|CORAM:||Jason P. Boaz (AM), Sandeep Gosain (JM)|
|CATCH WORDS:||capital gains|
|DATE:||August 10, 2016 (Date of pronouncement)|
|DATE:||September 5, 2016 (Date of publication)|
|FILE:||Click here to download the file in pdf format|
|Capital Gains: Mere fact that the assessee is shown as a co-owner of the property does not mean that the capital gains are partly assessable in her hands if the facts show that the other co-owner bought the property from his own funds and showed it as his sole property in the balance sheet|
The AO in the course of assessment proceedings, on the basis of AIR information observed that the capital gains on sale of the said property in the period under consideration was not disclosed in the assessee’s return of income. The explanation put forth by the assessee, that though the assessee’s name appeared as one of the joint owners, the investment in the said property was made entirely by her husband out of his account; was reflected in his personal Balance Sheet from acquisition till disposal and the STCG arising on sale therefrom was disclosed in his return of income for the relevant period, was brushed aside by the AO. The AO was of the view that since the assessee’s name appeared in the agreement, she was liable to be taxed for 50% of the STCG arising from sale of the said property, observing that since the assessee’s husband had set off the STCG on sale of the said property against sale of some shares, the entire arrangement was done with the intention to avoid payment of legitimate taxes. The CIT(A) allowed the appeal. On appeal by the department to the Tribunal HELD dismissing the appeal:
(i) On an appreciation of the facts on record, we notice that the AO, after reopening the assessee’s case for A.Y. 2005-06 for the purpose of examining, inter alia, the investment in the said property, has in the order of assessment dated 30.11.2012 not disputed the fact that the assessee has not purchased the said property, but rather that the same was purchased by the assessee’s husband, Shri Arjun Bulchandani, out of his own funds. Revenue has also not been able to controvert the factual finding rendered by the learned CIT(A), after examining documents and copies of bank statements, etc. placed before him, that even though the assessee is shown as the co-owner of the said property, the source of funds for investment in purchase of the said property is by the assessee’s husband and that the property was reflected in his Balance Sheet from the period relevant to A.Y. 2005-06 (i.e. 31.03.2005) till its sale, after which the STCG arising thereon was admittedly disclosed by the assessee’s husband in his return of income. In this factual matrix of the case, we concur with the finding rendered by the learned CIT(A) that the entire STCG arising on sale of the said property is to be assessed in the hands of Sri Arjun Bulchandani, the assessee’s husband and not in the assessee’s hands and consequently uphold his direction to the AO to delete the addition of Rs. 45,38,254/- on account of 50% STCG arising on sale of the said property.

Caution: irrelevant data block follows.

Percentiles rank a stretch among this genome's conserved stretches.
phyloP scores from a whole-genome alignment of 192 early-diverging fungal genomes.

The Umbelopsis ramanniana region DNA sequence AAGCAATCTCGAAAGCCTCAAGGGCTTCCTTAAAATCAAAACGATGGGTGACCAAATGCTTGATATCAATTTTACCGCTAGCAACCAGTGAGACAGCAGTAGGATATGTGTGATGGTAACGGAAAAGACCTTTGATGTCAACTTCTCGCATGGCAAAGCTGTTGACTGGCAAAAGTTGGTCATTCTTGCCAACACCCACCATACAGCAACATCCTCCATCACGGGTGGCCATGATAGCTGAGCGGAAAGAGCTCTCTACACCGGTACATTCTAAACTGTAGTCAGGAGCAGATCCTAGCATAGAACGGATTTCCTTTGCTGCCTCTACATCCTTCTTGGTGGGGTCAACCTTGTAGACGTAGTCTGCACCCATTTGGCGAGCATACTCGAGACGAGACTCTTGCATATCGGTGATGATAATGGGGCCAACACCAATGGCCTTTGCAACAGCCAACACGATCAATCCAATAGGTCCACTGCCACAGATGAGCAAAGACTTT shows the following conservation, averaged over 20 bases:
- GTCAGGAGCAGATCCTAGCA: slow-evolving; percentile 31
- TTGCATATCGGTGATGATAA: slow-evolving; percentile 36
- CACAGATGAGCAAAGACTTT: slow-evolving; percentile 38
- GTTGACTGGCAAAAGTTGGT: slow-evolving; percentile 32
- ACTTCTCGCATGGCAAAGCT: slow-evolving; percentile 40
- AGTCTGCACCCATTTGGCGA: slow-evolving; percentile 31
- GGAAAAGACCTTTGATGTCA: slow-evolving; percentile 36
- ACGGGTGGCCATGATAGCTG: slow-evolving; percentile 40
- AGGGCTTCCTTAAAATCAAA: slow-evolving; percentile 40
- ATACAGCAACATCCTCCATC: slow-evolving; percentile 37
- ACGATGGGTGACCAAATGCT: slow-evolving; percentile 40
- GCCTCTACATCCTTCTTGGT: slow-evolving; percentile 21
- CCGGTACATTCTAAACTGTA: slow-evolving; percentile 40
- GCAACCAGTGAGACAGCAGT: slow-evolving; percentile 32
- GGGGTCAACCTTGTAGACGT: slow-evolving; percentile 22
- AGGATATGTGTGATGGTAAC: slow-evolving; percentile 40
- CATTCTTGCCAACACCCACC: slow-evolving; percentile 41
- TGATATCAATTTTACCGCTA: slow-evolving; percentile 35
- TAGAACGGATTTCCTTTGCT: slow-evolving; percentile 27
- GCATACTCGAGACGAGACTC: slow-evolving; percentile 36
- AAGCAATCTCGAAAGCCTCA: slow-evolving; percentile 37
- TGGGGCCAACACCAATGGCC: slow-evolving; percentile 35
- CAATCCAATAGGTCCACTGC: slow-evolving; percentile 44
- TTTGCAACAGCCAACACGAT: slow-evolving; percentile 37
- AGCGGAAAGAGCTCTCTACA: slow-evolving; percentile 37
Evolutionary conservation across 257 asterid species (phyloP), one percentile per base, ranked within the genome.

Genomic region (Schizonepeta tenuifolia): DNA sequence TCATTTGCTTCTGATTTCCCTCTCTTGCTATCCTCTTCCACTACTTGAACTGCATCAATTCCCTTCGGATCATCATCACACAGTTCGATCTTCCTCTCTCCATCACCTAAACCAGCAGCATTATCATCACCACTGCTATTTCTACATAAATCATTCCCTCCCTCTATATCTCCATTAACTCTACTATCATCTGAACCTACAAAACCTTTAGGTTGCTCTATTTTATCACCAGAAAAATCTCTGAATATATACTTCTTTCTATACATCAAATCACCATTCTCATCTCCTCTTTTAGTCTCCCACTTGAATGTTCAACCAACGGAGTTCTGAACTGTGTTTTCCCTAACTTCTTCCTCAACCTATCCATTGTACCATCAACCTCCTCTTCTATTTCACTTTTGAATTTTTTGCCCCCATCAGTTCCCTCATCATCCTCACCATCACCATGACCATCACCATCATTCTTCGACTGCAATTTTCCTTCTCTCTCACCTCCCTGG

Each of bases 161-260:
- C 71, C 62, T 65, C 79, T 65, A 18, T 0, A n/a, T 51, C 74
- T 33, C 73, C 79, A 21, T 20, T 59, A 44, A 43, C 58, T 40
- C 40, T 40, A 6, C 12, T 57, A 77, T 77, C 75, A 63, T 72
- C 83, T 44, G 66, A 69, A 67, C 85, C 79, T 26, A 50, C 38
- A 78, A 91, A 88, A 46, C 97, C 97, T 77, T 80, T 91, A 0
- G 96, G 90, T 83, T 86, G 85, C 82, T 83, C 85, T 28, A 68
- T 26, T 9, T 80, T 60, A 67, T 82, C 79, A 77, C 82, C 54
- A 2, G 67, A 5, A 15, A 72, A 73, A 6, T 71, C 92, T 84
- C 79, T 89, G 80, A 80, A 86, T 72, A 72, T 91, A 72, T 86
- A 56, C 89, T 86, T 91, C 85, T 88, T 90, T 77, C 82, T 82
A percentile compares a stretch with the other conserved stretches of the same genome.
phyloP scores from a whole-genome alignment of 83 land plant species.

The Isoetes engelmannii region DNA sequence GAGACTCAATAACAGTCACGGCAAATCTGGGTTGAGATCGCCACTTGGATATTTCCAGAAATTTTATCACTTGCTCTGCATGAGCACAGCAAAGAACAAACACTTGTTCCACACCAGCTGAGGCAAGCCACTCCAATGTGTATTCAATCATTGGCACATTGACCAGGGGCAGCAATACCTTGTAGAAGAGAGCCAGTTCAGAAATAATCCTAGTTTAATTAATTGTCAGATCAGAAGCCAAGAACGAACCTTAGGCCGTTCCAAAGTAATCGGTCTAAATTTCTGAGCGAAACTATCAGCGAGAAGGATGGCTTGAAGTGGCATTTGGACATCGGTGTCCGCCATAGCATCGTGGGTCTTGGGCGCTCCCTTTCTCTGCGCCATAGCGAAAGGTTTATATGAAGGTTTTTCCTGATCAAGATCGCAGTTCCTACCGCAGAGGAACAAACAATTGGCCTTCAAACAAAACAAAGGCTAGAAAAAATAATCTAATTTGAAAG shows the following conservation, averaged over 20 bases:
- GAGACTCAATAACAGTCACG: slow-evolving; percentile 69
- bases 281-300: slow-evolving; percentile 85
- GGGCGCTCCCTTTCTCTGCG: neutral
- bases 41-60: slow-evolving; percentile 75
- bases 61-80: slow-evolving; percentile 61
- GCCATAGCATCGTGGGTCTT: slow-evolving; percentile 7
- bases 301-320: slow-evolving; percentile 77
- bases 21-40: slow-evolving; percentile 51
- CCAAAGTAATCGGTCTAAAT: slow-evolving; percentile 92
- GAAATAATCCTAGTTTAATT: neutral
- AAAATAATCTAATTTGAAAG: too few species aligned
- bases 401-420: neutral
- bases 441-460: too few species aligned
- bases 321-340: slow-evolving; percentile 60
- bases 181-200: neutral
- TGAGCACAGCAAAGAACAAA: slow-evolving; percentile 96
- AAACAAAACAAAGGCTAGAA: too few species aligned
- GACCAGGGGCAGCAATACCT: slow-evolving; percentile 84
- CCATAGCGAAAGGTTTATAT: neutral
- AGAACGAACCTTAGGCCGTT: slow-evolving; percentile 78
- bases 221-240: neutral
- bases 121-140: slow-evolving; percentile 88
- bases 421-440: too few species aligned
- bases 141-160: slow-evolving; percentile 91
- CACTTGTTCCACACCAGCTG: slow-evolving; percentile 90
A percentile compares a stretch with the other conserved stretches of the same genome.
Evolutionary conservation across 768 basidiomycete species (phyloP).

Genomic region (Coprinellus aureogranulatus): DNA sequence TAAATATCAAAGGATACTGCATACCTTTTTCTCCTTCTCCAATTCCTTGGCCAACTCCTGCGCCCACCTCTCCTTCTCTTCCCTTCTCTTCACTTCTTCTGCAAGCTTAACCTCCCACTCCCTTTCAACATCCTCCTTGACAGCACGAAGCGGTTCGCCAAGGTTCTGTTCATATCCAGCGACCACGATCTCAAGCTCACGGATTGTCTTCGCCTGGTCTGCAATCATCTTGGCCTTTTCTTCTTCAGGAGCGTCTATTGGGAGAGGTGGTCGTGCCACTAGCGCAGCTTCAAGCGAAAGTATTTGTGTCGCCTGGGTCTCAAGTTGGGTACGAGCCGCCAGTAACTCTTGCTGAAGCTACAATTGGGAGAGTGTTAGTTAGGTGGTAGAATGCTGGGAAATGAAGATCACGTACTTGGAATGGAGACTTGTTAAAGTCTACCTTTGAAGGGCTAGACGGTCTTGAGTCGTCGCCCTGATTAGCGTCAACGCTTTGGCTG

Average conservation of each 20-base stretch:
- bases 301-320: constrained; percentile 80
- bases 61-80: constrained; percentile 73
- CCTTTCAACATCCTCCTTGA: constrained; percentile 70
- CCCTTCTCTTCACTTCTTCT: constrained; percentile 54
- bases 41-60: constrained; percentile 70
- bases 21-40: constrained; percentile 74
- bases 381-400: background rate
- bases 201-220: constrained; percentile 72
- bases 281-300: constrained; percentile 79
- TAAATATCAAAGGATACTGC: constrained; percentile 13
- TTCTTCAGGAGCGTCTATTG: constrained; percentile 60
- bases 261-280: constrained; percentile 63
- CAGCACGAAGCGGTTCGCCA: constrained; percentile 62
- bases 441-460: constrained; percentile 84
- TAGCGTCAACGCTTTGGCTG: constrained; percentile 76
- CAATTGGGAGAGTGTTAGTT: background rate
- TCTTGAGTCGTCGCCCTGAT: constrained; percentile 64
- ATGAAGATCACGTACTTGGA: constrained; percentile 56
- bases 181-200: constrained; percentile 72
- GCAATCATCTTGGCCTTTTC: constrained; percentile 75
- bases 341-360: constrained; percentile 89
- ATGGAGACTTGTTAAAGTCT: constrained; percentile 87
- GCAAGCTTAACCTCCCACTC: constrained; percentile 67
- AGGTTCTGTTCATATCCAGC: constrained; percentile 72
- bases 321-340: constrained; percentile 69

Sir, if only the AO had not blindly relied on AIR information but had gone in depth as done by CIT( A) and ITAT to ascertain from documents on record the actual owner of property, lot of litigation would have been avoided. People add names of wife/children for various reasons but actual investor remains the owner of the property.
What if Wife is only for Name purpose a co owner but at the time of sale while receiving the consideration purchaser has deducted tds on names of both wife and husband. now what should be done on that case? how to account whole gain in husband’s return as half tds is showing in wife’s 26as.